Pre-Fire Management

Jason Weber, Chief, Fire Department

Born from the State Board of Forestry's 1996 California Fire Plan, Marin County Fire Department implemented a Pre-Fire Management program in 1998.

Dramatic and damaging fires like the Mount Vision and the Oakland Hills occur nearly every summer in California. Within the state from 1984 to 1993, over 7000 homes were destroyed by wildland fire, 75 lives lost, with a cost of 3-billion dollars for damage and suppression. The goal of the Fire Plan is to reduce these wildfire related losses to citizens and government.

To accomplish this goal, the Marin County Fire Department hired a fire captain specialist to assess wildland fire hazards in the county. The four factors that make up the assessment are: hazardous fuel loading, severe fire weather, assets at risk, and past levels of service. Using new computer technology, each of these factors will be mapped to indicate areas of high risk and high hazard.

The primary goal of fire protection in Marin is to safeguard the wide range of assets found across wildland areas. There are several categories of assets listed in the state’s Fire Plan, such as: structures, air quality, water quality, infrastructure, etc. Some of these categories are tangible such as "structures" while others are harder to evaluate such as "air quality." Each category was compared to fuel loading to indicate overall risk.

With the completion of the assessment that identifies high-hazard areas in Marin County, vegetation management projects will be designed to reduce the hazard. Prescribed burning, chipping, and focused public education are a few examples of projects aimed at protecting assets at risk. The assessment identifies Marin County stakeholders, defined as any person, agency or organization with a particular interest (a stake) in fire safety and protection of assets from wildland fires. Stakeholders will play a vital role in designing and implementing fire hazard reduction projects.


Hazardous Fuels

Hazardous fuels are the vegetation that feeds a wildfire. Due to the aggressive fire suppression policies during the last fifty years in America, fuels have been allowed to accumulate to dangerous proportions. When fires ignite in these tinderboxes, they burn more rapidly and with greater intensity. Through the assessment process, the location and density of these fuels will be evaluated.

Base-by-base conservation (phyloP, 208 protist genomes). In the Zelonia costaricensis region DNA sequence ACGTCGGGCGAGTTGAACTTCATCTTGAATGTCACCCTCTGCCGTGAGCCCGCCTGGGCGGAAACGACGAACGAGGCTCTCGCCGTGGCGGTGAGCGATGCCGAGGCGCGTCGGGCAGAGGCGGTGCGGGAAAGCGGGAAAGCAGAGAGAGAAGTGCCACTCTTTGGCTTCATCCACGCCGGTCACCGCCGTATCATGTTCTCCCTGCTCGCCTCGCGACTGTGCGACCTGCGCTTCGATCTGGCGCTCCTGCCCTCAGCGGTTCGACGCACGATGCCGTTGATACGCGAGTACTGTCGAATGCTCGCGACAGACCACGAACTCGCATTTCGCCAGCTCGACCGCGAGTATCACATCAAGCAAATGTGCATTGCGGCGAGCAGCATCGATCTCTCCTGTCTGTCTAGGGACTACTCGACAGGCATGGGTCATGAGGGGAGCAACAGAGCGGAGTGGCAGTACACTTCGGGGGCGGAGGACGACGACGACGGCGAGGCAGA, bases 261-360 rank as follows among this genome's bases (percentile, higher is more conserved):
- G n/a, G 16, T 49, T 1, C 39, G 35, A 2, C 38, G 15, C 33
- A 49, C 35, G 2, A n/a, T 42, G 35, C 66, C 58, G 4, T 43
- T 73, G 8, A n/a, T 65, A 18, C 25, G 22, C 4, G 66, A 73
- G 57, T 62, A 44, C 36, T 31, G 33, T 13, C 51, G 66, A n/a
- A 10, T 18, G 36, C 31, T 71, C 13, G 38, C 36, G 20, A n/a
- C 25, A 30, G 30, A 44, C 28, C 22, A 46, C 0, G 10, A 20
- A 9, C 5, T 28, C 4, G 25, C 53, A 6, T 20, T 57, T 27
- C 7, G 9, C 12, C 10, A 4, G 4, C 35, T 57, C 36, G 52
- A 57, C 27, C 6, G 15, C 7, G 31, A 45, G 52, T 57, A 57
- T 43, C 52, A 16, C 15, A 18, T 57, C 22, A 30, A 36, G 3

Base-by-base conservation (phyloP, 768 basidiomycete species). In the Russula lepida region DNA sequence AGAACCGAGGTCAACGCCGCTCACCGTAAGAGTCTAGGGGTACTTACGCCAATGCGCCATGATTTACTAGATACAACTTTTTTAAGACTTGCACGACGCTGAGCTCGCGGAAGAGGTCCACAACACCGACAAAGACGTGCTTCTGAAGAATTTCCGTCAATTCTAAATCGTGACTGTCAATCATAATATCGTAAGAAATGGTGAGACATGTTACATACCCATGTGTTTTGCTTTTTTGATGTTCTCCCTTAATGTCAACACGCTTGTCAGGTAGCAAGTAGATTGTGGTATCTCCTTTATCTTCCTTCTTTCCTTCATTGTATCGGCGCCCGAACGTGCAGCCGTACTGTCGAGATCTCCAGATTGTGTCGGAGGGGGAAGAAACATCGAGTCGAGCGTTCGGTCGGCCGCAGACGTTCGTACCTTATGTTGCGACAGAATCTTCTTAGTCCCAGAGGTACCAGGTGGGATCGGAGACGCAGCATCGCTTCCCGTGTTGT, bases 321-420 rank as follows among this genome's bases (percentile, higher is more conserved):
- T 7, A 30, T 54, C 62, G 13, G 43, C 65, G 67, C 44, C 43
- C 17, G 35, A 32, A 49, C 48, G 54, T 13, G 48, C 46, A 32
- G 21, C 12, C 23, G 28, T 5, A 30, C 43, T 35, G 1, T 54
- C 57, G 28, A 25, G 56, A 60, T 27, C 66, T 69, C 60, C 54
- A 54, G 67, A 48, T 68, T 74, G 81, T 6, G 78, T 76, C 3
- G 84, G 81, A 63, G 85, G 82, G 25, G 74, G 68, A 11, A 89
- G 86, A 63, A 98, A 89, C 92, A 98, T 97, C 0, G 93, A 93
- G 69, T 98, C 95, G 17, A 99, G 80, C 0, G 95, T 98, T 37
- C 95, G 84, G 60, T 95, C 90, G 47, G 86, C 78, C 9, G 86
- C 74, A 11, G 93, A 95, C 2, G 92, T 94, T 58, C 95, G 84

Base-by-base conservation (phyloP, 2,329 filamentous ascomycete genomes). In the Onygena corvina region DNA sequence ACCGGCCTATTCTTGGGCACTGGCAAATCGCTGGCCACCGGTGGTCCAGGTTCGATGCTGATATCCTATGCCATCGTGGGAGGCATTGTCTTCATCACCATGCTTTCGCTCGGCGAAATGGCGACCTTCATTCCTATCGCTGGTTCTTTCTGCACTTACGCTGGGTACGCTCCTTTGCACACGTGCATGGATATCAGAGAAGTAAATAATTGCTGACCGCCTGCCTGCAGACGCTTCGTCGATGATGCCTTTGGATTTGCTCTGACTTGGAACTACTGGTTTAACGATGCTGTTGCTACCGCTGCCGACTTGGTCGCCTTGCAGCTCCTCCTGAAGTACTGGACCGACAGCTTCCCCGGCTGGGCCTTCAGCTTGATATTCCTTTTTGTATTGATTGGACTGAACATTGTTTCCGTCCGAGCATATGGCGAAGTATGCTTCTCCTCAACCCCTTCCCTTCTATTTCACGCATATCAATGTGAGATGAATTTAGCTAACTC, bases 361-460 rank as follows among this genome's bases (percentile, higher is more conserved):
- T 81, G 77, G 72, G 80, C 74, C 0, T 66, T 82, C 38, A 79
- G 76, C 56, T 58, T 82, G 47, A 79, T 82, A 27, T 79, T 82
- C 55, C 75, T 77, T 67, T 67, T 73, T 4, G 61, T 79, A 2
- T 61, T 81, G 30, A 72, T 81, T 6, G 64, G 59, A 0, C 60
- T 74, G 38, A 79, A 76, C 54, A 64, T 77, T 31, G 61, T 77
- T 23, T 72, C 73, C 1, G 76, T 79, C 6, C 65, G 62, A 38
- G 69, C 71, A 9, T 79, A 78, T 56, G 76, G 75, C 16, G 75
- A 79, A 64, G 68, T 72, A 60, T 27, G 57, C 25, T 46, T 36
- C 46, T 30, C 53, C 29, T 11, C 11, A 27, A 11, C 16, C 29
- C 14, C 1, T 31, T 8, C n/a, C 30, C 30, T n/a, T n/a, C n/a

Weather Effects

Weather is the biggest factor of the fire equation. Since weather is a dynamic process, little can be done to alter its effects. This assessment is aimed at a better understanding of effects weather has on fuel and direction of fire spread as it relates to asset damage. The department intends to determine which locations suffer extreme fire weather with the most frequency based on aspect, historical weather from five fire weather stations, canopy sheltering, and marine inversion layers.

Level of Service (LOS) Assessment

The Level of Service (LOS) is an assessment that focuses on identifying areas with the potential of unacceptable loss and high-cost fires. For this assessment, the department created a new model. There are several components that define an unacceptable loss and high suppression cost fire. The department narrowed down four components that are common factors with damaging-costly fires. They are potential structure loss, travel times to the fire, historical fire occurrence, and resistance to control.

The assessment was performed using advanced mapping analysis using Geographic Information Systems or GIS. GIS is a method of analysis that allows the end user to overlay maps. To verify that projects are valuable, models of fire spread are created.